From ensuring affordable energy to combating climate change, regulators in emerging economies are being tasked to serve vital roles in addressing the most pressing energy challenges facing their countries. But many of these regulators face the difficult task of leading their countries in new directions, implementing rules or making decisions on electricity rates never before seen within their borders.
These responsibilities necessitate a deep knowledge and experience in regulatory matters, something many regulators in the developing world are continuing to build. With the support of the United States Agency for International Development (USAID), the National Association of Regulatory Utility Commissioners (NARUC) is helping to bridge that gap.
With USAID support, NARUC collaborates with leading U.S. academic institutions and international partners to provide critical training to energy regulators in emerging economies on regulatory fundamentals and best practices. Staff return home equipped with the knowledge and expertise necessary to build capacity at their commissions and drive progress toward key goals, including cost-reflective tariffs, institutional enhancement and clean energy integration.
Capacity Building Benefits of Trainings
Leticia Ramírez de Alba Leal, Deputy Director of Economic Analysis at the Mexico Energy Regulatory Commission (CRE), attended IPU’s NARUC Utility Rate School in May 2015. Since then, she worked with her colleagues at CRE to develop tariff methodologies for billing and rate design. This marked the first time CRE had specific procedures for setting rates.
The temporary tariff methodologies were published in April 2016 for transmission tariffs, distribution tariffs and new independent system operator (CENACE) rates.
Ramírez said that NARUC Utility Rate School has been very beneficial as she and her colleagues have worked to improve CRE’s rate setting and regulatory accounting practices. The in-depth training helped CRE staff explain and justify rate decisions to CRE leadership and others, Ramírez said. The training also helped increase staff capacity and knowledge, which aided in mitigating the effects of staffing turnover at CRE.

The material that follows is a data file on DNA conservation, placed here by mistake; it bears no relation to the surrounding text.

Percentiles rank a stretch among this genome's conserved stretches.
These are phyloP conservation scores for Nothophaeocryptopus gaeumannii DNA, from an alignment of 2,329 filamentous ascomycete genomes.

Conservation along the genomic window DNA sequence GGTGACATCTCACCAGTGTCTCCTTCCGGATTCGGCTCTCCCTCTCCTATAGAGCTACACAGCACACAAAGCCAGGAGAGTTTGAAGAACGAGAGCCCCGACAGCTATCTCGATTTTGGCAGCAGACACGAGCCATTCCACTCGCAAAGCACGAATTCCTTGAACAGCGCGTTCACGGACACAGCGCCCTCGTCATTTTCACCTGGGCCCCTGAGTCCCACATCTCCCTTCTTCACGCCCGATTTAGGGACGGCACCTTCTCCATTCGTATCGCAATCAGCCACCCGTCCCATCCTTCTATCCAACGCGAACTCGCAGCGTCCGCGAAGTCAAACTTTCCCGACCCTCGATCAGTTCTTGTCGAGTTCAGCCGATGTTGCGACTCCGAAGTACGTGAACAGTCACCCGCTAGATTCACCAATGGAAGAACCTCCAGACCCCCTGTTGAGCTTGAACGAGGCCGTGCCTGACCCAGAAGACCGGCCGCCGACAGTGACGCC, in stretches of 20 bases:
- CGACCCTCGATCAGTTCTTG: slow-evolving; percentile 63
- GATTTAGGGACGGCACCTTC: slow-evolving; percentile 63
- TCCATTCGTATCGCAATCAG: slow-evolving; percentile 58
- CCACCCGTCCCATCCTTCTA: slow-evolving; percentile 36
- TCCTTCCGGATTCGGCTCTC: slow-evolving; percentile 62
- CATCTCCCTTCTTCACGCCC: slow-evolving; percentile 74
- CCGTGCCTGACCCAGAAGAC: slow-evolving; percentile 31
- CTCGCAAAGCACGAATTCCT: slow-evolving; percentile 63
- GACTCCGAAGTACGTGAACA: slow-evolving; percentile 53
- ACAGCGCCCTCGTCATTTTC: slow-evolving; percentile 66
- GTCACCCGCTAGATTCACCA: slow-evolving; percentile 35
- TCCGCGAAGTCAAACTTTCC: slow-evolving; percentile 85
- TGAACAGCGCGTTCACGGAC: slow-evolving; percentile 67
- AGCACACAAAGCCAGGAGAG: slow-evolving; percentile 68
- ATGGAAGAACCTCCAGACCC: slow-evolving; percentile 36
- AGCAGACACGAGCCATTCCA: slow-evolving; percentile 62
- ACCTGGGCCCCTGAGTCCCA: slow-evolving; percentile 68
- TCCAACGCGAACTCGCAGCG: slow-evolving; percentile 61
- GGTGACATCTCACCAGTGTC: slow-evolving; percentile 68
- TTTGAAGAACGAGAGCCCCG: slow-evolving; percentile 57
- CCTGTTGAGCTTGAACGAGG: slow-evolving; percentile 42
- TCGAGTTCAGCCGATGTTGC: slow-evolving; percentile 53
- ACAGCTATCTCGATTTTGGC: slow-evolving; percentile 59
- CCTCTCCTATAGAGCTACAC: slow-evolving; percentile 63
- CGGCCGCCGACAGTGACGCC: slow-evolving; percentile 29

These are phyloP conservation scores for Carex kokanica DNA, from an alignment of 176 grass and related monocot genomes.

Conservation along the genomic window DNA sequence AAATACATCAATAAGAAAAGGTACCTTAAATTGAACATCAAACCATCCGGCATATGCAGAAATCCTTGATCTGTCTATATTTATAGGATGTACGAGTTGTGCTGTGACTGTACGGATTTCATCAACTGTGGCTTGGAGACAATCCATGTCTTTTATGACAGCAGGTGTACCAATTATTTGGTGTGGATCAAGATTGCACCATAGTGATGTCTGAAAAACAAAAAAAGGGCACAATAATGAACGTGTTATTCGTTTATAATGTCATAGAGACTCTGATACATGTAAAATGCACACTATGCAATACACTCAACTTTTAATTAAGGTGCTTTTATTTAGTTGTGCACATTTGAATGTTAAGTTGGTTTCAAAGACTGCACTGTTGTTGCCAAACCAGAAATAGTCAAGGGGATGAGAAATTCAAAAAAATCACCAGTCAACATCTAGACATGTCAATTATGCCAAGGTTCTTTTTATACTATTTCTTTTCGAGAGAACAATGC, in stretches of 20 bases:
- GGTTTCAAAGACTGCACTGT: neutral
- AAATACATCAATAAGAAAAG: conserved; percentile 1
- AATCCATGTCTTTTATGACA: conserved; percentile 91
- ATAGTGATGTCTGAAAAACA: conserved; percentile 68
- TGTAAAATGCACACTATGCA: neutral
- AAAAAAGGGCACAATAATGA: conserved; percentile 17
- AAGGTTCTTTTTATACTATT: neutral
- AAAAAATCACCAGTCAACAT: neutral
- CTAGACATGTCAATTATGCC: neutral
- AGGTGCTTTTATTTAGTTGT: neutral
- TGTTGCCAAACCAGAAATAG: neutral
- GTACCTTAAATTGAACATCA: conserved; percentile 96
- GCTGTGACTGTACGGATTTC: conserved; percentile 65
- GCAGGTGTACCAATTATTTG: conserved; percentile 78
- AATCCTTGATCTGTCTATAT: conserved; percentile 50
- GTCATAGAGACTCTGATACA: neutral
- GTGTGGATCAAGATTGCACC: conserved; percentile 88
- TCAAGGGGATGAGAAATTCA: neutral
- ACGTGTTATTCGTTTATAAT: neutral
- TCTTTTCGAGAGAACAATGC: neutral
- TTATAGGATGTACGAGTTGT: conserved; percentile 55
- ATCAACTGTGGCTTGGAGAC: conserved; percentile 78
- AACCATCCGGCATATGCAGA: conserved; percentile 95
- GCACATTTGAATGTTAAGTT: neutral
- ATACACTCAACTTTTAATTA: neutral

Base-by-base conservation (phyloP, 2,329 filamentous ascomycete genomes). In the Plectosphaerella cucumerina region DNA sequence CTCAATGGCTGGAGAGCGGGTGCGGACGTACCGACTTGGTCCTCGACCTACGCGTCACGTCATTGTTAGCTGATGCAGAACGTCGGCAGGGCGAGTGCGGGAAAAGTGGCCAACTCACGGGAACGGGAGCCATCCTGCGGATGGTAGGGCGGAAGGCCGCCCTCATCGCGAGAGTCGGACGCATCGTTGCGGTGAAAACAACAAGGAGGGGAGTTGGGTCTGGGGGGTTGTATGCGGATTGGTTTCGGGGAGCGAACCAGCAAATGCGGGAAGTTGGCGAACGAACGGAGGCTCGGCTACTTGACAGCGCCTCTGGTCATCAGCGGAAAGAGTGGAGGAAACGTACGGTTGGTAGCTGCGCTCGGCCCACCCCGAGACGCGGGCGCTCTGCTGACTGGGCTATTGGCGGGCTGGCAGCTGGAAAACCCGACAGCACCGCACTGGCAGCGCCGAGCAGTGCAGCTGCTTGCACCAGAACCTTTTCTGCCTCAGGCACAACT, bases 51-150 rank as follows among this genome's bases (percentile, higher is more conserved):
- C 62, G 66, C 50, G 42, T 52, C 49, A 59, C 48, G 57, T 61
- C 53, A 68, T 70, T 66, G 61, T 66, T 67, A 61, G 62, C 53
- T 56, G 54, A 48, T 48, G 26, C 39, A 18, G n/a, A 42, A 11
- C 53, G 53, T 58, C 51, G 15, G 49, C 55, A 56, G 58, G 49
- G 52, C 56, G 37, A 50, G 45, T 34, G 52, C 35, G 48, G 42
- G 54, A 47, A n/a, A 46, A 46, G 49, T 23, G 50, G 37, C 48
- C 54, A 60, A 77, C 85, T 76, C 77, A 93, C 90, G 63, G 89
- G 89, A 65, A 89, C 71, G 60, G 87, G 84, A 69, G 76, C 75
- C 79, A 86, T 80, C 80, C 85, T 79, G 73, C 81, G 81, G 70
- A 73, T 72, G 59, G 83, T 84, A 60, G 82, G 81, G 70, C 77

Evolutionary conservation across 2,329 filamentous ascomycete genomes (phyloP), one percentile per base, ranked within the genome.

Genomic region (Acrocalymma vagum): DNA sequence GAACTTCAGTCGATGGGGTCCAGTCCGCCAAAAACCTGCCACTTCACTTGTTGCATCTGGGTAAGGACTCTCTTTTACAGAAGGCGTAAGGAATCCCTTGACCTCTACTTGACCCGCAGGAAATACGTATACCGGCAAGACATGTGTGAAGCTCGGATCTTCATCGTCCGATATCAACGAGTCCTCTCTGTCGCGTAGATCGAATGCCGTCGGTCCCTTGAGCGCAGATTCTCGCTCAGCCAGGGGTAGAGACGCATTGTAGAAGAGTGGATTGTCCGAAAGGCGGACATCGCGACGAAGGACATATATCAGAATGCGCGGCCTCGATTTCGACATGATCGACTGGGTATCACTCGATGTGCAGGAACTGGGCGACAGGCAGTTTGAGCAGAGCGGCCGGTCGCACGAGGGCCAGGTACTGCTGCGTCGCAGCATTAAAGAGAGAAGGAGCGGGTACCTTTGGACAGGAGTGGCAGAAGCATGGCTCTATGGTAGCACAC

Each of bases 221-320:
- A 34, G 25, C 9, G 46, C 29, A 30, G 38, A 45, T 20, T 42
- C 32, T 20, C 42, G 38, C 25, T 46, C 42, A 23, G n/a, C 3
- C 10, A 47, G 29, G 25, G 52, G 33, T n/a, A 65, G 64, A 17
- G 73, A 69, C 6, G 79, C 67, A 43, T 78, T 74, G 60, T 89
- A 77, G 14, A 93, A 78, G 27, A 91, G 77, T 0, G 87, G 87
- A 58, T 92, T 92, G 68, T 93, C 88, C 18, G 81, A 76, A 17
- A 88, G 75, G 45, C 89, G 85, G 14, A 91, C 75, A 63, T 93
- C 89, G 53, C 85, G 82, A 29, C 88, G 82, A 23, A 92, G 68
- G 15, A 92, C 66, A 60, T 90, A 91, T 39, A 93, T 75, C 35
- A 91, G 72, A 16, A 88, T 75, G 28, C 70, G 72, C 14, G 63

“What we want now is a clear process for setting rates,” Ramírez said. The process should be consistent as staff come and go from CRE, she said. Training will be an ongoing need as Mexico’s landmark energy reform moves ahead, she added.
Capacity Building For Tanzanians
Regulators from Tanzania’s Energy and Water Utilities Regulatory Authority (EWURA) have also experienced the capacity-building benefits of attending NARUC Utility Rate School.
With the support of USAID and Power Africa, NARUC arranged for Herieth Kasilima, a Financial Analyst at EWURA, to participate in the May 2015 training. Kasilima brought back to EWURA ideas on how to improve tariff design and analysis. These included thoughts on a Uniform System of Accounts (USoA), a tool to help utilities and regulators understand the true cost of power by defining how utilities report financial information.
In her report to NARUC following the training, Kasilima said a USoA would make it easier for her to monitor utility activities and compare similar utilities to each other. Since that training, Tanzania has joined other countries in NARUC’s East Africa Partnership in making progress toward a regionally aligned USoA, an effort supported by USAID and Power Africa. When final, the USoA will be a monumental development for the successful construction of transnational transmission infrastructure or reaching deals to send power from one country to another.
Benefits to Ethiopian Tariff Reform
NARUC also builds on its long-standing relationship with the Energy Regulators Regional Association of Central/Eastern Europe and Eurasia (ERRA) to bring international regulators to ERRA trainings on rate and tariff structures, environmental considerations and other key topics.
With USAID and Power Africa support, NARUC in May 2015 brought Desalegn Hailu Fufa of the Ethiopian Energy Authority’s (EEA) Tariff and Licensing Case Team to an ERRA training on the fundamentals of energy sector price regulation. The training came as EEA was working to gain approval for a foundational document drafted by European Union officials that revised how utilities and regulators determine the rates to be charged to different customers.
Called the Ethiopia Tariff Guidelines and Methodologies, the document encourages energy efficiency and conservation while at the same time laying the groundwork for disaggregating costs, an automatic multi-year tariff regime and a tariff review process.
The training allowed Fufa, and by extension other EEA staff, to better analyze the document and improve overall tariff setting practices. Fufa said the training “helped me to understand the theoretical and technical parts of designing tariffs for generation, transmission and distribution of Ethiopian power sector.”
Overall, NARUC’s relationships with internationally recognized courses assists regulators in emerging economies with quickly boosting their technical expertise and ability. With USAID support, NARUC is committed to continuing to provide such opportunities to build vital regulatory capacity.
This story is made possible by the generous support of the American people through the United States Agency for International Development (USAID). The contents are the responsibility of NARUC and do not necessarily reflect the views of USAID or the United States Government.